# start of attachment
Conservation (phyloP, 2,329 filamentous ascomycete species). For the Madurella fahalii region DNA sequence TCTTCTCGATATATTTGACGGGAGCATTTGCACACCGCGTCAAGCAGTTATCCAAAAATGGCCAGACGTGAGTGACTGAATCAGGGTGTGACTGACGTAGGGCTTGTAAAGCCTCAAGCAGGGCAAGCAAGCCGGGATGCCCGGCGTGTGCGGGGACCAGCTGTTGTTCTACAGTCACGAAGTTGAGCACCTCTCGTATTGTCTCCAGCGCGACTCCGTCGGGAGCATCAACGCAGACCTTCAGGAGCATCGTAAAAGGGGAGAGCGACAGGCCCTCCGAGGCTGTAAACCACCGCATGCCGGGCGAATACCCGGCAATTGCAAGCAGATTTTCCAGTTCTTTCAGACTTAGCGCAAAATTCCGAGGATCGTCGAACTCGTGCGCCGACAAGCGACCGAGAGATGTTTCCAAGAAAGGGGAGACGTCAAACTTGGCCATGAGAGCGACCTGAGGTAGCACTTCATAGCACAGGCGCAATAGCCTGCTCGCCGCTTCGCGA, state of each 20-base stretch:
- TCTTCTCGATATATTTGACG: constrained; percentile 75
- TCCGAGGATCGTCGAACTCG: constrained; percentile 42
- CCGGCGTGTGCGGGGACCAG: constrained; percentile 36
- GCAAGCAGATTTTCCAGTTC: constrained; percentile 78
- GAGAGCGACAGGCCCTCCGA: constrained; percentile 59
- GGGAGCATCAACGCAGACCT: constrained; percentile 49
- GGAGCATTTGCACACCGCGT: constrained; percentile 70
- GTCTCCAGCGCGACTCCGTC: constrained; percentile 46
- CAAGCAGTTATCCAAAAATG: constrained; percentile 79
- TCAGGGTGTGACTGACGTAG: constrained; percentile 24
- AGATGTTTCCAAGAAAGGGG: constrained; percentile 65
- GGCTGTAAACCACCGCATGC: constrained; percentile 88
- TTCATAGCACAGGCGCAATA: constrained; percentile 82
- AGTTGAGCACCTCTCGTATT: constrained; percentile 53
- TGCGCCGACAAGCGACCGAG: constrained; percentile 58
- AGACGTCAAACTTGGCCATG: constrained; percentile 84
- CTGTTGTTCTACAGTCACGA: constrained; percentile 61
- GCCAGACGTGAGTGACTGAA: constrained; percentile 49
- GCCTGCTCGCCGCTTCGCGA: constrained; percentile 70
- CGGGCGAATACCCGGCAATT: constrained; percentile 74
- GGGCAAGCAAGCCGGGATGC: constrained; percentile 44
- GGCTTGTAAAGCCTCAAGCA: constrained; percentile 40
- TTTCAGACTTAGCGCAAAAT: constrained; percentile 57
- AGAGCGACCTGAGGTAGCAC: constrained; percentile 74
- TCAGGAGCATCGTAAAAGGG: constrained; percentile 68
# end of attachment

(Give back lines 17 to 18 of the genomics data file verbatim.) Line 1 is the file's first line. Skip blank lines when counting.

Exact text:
- AGACGTCAAACTTGGCCATG: constrained; percentile 84
- CTGTTGTTCTACAGTCACGA: constrained; percentile 61